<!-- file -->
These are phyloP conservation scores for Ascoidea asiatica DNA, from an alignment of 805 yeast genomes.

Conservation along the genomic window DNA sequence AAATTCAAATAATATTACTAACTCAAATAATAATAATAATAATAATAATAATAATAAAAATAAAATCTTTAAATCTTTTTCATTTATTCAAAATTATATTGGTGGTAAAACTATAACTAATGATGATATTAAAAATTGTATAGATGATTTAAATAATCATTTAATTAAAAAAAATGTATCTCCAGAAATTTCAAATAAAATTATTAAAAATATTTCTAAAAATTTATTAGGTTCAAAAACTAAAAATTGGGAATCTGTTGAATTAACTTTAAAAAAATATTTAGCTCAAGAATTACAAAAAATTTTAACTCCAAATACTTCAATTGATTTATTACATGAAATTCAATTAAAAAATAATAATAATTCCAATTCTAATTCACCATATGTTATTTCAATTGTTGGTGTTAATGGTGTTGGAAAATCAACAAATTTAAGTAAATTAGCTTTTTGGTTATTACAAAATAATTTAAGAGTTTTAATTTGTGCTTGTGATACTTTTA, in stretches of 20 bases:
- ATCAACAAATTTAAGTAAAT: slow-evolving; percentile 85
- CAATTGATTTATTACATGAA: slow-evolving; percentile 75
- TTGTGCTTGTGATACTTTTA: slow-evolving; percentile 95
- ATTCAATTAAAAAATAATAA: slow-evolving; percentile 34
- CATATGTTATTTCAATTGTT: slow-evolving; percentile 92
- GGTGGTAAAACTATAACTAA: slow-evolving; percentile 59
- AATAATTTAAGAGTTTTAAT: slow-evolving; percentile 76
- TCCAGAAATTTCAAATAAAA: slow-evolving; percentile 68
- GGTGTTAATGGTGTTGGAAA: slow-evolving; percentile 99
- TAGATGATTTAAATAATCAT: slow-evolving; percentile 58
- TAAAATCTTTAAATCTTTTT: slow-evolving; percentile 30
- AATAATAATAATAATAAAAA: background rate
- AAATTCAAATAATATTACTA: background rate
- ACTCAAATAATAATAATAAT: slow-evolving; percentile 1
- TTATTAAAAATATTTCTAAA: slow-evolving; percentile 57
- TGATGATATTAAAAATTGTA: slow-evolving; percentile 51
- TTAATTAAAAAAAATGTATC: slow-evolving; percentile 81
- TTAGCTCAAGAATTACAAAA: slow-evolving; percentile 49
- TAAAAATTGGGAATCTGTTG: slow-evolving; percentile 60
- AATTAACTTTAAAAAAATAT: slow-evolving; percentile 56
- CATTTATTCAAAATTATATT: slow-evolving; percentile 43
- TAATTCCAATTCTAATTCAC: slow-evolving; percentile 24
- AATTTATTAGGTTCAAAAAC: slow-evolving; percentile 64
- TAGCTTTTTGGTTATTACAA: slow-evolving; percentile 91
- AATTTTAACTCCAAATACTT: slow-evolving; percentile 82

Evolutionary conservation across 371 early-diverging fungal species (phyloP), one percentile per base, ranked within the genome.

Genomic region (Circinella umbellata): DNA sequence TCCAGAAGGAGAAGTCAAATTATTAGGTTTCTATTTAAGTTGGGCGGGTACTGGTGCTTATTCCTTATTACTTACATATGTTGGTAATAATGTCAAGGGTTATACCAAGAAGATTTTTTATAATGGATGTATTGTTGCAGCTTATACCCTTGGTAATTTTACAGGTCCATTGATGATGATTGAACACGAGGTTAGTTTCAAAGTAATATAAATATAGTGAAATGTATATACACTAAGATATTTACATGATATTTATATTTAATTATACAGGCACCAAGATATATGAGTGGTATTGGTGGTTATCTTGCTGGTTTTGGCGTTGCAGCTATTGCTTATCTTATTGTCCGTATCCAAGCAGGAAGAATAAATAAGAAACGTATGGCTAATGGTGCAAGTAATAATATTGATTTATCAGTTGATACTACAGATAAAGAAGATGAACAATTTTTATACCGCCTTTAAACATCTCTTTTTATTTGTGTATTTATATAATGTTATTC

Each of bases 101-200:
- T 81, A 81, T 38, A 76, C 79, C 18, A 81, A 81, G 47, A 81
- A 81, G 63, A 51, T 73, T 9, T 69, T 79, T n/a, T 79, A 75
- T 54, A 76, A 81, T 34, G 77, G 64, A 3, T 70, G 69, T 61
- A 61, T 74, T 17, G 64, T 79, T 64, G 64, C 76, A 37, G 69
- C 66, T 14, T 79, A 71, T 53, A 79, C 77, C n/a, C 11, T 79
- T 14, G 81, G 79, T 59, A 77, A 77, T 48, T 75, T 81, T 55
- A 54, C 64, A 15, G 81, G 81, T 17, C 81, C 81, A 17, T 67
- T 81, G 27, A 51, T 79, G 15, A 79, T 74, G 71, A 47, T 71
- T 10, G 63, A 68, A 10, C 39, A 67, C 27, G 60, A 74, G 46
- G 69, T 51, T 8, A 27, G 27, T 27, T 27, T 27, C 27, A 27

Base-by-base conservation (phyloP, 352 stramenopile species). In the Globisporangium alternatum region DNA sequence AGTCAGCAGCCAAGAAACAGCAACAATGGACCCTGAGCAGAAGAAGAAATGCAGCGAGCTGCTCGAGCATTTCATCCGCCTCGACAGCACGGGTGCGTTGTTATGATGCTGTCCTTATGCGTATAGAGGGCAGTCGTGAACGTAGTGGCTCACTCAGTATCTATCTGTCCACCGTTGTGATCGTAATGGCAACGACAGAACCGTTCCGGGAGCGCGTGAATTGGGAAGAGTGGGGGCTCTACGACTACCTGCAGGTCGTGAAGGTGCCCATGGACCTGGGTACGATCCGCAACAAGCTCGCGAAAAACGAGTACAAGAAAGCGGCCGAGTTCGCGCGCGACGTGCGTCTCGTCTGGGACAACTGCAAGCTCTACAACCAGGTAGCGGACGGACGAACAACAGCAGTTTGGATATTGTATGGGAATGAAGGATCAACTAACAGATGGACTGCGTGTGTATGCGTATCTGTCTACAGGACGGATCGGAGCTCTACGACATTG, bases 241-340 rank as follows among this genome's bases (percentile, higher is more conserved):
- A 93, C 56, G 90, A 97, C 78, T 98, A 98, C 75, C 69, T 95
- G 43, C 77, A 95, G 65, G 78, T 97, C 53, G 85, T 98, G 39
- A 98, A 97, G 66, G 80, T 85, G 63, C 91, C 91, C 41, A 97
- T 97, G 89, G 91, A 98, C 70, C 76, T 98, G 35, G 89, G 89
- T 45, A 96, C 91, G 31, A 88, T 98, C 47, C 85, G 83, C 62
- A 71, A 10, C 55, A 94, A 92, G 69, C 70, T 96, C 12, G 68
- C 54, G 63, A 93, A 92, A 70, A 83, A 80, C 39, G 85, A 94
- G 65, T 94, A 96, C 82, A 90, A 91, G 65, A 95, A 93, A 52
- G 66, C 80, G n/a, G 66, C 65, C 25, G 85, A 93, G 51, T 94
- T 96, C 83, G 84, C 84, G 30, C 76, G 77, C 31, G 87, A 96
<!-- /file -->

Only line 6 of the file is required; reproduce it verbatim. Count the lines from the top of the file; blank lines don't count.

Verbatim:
- ATTCAATTAAAAAATAATAA: slow-evolving; percentile 34